// As mentioned above, we will emit instance fields as
  // synthetic static fields. So the base object is "empty."
  __ AddU4(0);
} else if (klass->IsStringClass()) {
  // Strings are variable length with character data at the end 
  // like arrays. This outputs the size of an empty string.
  __ AddU4(sizeof(mirror::String));
} else if (klass->IsArrayClass() || klass->IsPrimitive()) {
  __ AddU4(0);
} else {
  __ AddU4(klass->GetObjectSize());  // instance size
}

The last else in that conditional is the instance size for most instances, and once again points to object_size_ in class.h.

So, unlike Open JDK heap dumps, Android heap dumps contain the actual size of instances in memory.

Exploring heap dump records

In Exploring Java's Hidden Costs, Jake showed the output from JOL for android.util.SparseArray:

android.util.SparseArray object internals:
SIZE     TYPE DESCRIPTION 
4        (object header)
4        (object header)
4        (object header)
4        int SparseArray.mSize
1        boolean SparseArray.mGarbage
3        (alignment/padding gap)
4        int[] SparseArray.mKeys
4        Object[] SparseArray.mValues
4        (loss due to the next object alignment)

Instance size: 32 bytes

Let's use the LeakCanary heap dump parser (Shark) to see what Android heap dumps report:

val hprofFile = "heap_dump_android_o.hprof".classpathFile()
val sparseArraySize = hprofFile.openHeapGraph().use { graph ->
  graph.findClassByName("android.util.SparseArray")!!.instanceByteSize
}
println("Instance size: $sparseArraySize bytes")

Result:

Instance size: 21 bytes

Nice, that's way less than the 32 bytes reported by JOL!

Let's look at the details of the reported fields:

val description = hprofFile.openHeapGraph().use { graph ->
  graph.findClassByName("android.util.SparseArray")!!
      .classHierarchy
      .flatMap { clazz ->
        clazz.readRecord().fields.map { field ->
          val fieldSize = if (field.type == REFERENCE_HPROF_TYPE)
            graph.identifierByteSize
          else
            byteSizeByHprofType.getValue(field.type)
          val typeName =
            if (field.type == REFERENCE_HPROF_TYPE)
              "REF"
            else
              primitiveTypeByHprofType.getValue(field.type).name
          val className = clazz.name
          val fieldName = clazz.instanceFieldName(field)
          "$fieldSize $typeName $className#$fieldName"
        }.asSequence()
      }.joinToString("\n")
}
println(description)

Result:

1 BOOLEAN android.util.SparseArray#mGarbage
4 REF android.util.SparseArray#mKeys
4 INT android.util.SparseArray#mSize
4 REF android.util.SparseArray#mValues
4 REF java.lang.Object#shadow$_klass_
4 INT java.lang.Object#shadow$_monitor_

So every SparseArray instance has a shallow size of 21 bytes, which includes 8 bytes from the Object class and 13 bytes for its own fields... and 0 bytes wasted!

Gaps and alignment

ClassLinker::LinkFields() in class_linker.cc determines the position of every field in memory, with the following rules:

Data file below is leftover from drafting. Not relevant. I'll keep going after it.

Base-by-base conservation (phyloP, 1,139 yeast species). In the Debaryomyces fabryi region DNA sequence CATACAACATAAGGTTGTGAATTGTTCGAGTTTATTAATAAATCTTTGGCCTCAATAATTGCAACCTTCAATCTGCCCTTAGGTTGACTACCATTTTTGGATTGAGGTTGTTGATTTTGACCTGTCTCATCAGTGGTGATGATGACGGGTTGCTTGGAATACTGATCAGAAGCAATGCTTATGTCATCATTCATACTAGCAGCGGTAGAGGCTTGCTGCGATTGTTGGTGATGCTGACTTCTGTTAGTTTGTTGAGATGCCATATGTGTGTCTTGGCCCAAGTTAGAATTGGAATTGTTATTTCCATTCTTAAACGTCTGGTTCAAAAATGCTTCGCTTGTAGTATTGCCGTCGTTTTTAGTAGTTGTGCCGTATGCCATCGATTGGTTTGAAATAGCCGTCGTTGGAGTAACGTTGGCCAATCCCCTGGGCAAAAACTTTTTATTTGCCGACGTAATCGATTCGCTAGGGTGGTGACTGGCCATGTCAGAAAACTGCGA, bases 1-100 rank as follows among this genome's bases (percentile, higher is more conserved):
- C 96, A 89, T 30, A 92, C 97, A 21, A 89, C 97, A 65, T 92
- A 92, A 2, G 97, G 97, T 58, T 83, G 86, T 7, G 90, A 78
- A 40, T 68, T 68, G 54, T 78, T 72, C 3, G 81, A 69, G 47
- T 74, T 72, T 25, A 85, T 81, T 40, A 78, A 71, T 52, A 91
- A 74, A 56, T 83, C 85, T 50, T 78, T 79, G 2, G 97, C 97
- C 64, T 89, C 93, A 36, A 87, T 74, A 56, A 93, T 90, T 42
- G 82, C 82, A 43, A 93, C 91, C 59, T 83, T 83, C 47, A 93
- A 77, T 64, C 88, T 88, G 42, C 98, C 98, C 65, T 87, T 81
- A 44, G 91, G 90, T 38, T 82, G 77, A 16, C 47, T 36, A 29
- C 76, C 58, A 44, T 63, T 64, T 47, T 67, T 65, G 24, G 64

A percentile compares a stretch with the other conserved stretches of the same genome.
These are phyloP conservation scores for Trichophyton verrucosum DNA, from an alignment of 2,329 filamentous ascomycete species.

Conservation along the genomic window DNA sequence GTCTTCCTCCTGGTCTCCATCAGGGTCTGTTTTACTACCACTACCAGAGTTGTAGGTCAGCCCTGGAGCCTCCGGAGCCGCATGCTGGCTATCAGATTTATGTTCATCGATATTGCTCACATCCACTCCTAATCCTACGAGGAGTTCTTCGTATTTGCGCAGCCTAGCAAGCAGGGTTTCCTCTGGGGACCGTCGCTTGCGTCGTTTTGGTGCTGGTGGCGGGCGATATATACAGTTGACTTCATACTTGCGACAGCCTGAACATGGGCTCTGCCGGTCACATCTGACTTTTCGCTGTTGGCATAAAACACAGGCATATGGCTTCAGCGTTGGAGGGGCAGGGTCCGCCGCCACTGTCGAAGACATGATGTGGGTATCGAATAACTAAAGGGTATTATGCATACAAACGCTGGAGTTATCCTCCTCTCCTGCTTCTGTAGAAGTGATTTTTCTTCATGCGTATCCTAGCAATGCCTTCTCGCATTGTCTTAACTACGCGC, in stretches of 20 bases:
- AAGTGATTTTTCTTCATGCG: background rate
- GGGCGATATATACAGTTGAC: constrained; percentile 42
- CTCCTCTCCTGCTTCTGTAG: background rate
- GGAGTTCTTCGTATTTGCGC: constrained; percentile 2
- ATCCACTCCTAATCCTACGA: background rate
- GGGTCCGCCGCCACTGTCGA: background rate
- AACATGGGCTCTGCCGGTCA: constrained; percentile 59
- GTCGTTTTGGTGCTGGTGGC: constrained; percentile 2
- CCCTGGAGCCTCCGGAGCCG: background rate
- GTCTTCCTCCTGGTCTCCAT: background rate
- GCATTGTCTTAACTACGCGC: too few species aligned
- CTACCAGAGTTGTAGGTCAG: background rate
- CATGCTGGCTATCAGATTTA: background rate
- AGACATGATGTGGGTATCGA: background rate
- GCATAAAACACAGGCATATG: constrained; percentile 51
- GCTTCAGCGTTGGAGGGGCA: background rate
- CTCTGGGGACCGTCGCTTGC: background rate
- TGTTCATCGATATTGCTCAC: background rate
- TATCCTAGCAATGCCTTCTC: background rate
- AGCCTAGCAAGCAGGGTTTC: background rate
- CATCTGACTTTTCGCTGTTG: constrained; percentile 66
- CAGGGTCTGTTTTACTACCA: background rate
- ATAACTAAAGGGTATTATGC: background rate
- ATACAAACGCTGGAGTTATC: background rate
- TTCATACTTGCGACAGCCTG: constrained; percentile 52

• The first N bytes are used to store the field values of the parent class, based on the parent Class::GetObjectSize(). N could be anything, even an odd number. If the parent class has gaps (unused bytes), these won't be touched.
  • Then fields are inserted, aligned on their size: longs are 8 byte aligned, ints are 4 byte aligned, etc.
  • The insertion order is references first, then primitive fields with largest field first. E.g. reference then long then int then char then boolean.
  • Because fields must be aligned on their own size, there may be gaps. Here's an example on a 32 bit ART VM:
open class Parent {
  val myChar = 'a'
  val myBool1 = true
  val myBool2 = false
}

class Child : Parent() {
  val ref1 = Any()
  val ref2 = Any()
  val myLong = 0L
} 
# java.lang.Object is 8 bytes
4 REF     java.lang.Object#shadow$_klass_
4 INT     java.lang.Object#shadow$_monitor_
# com.example.Parent is 8 + 3 = 11 bytes
2 CHAR    com.example.Parent#myChar
1 BOOLEAN com.example.Parent#myBool1
1 BOOLEAN com.example.Parent#myBool2
# com.example.Child is 11 + 21 = 32 bytes
1 GAP for 4 byte alignment for refs
4 REF     com.example.Child#ref1
4 REF     com.example.Child#ref2
4 GAP for 8 byte alignment for long
8 LONG    com.example.Child#myLong

Here com.example.Child is 32 bytes which includes 5 bytes wasted for field alignment.

  • If a field can fit in an existing gap, that field gets moved forward:
open class Parent {
  val myChar = 0
  val myBool1 = true
  val myBool2 = false
}

class Child : Parent() {
  val ref1 = Any()
  val ref2 = Any()
  val myLong = 0L
  // Added myInt and myBool3
  val myInt = 0
  val myBool3 = true
} 
# java.lang.Object is 8 bytes
4 REF     java.lang.Object#shadow$_klass_
4 INT     java.lang.Object#shadow$_monitor_
# com.example.Parent is 8 + 3 = 11 bytes
2 CHAR    com.example.Parent#myChar
1 BOOLEAN com.example.Parent#myBool1
1 BOOLEAN com.example.Parent#myBool2
# com.example.Child is 11 + 21 = still 32 bytes!
1 BOOLEAN com.example.Parent#myBool3 (1 byte gap)
4 REF     com.example.Child#ref1
4 REF     com.example.Child#ref2
4 INT     com.example.Child#myInt (4 byte gap)
8 LONG    com.example.Child#myLong

In this example we added an int and a boolean to Child and the instance size hasn't changed.

Conclusion

  • Unlike Open JDK heap dumps, Android heap dumps contain the actual size of instances in memory.
  • We only looked into instance size, on the latest Art implementation. It'd be interesting to do a similar investigation for class size and array size, and also see if the same results can be observed on Dalvik.
  • Reading the Android sources is fun! Even when, like me, you have no idea how C++ works. Comments, symbol names and git history usually provide enough details to figure it out.

Many thanks to Romain Guy, Jesse Wilson and Artem Chubaryan who sent me so many pointers and entertained my stupid ideas.

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pyricau profile

Py ⚔

@pyricau

Author of LeakCanary 🍷🥖⛷🇫🇷

Discussion

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I'm a little confused by the # com.example.Parent is 8 + 3 = 11 bytes stuff. The math doesn't add up with chars being 2 bytes. Maybe you had it as one byte like in C? Deleting one of the booleans should fix it.

 

Is there any way, at runtime, to just print the size of an object?
I don't mind even if the app freezes, as it's just for testing.